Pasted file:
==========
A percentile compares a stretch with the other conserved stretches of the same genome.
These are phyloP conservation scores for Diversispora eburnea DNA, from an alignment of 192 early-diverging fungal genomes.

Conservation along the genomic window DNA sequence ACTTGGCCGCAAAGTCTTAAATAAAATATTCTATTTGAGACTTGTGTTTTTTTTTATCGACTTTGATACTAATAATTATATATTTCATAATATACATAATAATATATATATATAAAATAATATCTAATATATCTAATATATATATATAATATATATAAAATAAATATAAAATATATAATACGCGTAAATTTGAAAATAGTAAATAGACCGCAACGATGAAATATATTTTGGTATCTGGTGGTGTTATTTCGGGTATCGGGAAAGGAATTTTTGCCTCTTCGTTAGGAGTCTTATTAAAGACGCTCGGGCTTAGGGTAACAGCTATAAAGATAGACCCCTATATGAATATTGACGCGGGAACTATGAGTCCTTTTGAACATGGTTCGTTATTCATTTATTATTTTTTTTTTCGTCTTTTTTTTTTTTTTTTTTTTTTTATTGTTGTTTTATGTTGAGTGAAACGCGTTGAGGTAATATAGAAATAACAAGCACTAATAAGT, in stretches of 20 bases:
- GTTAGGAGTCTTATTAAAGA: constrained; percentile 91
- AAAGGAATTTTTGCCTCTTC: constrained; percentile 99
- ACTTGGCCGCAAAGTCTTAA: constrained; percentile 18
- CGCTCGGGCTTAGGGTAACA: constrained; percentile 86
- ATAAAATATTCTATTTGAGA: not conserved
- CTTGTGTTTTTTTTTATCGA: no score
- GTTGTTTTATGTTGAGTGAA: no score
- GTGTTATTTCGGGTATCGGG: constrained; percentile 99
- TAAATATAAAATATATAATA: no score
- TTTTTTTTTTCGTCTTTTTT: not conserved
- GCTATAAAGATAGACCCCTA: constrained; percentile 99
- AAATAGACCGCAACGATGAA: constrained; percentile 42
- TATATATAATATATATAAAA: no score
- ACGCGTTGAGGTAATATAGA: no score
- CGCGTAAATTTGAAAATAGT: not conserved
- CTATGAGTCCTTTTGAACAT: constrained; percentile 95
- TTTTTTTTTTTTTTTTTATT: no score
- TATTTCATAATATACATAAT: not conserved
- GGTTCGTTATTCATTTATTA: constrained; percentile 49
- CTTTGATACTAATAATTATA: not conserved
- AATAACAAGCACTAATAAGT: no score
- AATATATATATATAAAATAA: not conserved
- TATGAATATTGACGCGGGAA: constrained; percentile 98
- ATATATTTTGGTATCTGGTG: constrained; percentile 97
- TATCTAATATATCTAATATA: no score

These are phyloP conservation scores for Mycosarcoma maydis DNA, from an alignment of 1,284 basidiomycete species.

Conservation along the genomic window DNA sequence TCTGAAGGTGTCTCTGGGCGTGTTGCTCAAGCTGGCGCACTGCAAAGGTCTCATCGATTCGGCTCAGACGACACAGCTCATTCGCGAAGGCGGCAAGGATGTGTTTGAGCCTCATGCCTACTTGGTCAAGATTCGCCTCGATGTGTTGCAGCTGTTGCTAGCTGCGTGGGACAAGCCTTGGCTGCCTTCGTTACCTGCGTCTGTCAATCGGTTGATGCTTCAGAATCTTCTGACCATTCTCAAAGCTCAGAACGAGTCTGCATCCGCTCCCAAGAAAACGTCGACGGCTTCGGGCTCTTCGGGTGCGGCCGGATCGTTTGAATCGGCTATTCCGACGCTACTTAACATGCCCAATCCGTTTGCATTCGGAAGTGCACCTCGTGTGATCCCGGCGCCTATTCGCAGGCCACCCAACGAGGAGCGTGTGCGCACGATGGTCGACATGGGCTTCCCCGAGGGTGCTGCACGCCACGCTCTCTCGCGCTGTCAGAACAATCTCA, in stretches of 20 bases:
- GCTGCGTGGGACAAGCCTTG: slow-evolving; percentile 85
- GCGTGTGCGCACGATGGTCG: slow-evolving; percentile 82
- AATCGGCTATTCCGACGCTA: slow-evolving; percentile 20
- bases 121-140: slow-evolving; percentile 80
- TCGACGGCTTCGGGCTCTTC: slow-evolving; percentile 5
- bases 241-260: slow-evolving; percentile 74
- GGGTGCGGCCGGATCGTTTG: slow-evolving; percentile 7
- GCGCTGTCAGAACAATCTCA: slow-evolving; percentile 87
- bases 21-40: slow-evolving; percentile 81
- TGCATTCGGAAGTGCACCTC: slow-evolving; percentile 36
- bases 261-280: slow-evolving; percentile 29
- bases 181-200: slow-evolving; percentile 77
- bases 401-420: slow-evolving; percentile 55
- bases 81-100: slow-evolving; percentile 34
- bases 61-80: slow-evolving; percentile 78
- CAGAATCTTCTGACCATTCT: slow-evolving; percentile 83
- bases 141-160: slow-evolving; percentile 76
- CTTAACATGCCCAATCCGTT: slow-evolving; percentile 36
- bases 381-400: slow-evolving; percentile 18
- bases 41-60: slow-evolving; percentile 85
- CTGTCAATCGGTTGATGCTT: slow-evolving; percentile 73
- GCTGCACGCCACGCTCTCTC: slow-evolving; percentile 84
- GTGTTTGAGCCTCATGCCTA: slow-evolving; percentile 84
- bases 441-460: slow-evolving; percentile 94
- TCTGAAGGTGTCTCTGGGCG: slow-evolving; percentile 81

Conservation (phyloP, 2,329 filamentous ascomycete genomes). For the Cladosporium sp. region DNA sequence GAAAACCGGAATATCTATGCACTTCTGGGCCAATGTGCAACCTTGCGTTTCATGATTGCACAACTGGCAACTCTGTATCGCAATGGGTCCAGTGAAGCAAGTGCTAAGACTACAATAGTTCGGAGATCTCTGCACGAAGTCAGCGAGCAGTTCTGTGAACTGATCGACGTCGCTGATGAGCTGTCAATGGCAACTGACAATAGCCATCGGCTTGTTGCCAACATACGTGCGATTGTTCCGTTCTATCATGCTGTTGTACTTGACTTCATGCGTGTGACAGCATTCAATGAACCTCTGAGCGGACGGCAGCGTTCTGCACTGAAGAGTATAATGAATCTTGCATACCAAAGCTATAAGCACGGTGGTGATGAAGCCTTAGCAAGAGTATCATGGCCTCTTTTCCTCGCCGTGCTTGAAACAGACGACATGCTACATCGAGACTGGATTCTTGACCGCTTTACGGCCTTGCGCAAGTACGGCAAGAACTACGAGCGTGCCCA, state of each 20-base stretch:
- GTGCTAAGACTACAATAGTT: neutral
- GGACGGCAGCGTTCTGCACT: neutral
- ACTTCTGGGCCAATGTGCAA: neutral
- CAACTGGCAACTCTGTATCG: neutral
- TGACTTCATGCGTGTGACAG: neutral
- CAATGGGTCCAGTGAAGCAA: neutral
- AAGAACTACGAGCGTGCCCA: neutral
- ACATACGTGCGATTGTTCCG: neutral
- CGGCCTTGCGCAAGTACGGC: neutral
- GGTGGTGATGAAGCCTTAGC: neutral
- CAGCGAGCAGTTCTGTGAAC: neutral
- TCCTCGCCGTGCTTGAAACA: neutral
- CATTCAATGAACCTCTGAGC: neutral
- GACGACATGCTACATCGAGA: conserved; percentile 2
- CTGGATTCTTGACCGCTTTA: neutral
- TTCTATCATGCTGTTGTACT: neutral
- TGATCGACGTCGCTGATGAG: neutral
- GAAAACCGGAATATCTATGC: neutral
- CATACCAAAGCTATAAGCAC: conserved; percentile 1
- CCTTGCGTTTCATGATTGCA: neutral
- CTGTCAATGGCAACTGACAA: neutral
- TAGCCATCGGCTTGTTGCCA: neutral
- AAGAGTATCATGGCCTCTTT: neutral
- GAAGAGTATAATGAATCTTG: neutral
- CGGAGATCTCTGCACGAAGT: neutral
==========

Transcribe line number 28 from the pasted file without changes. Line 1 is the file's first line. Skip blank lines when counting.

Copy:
- TATCTAATATATCTAATATA: no score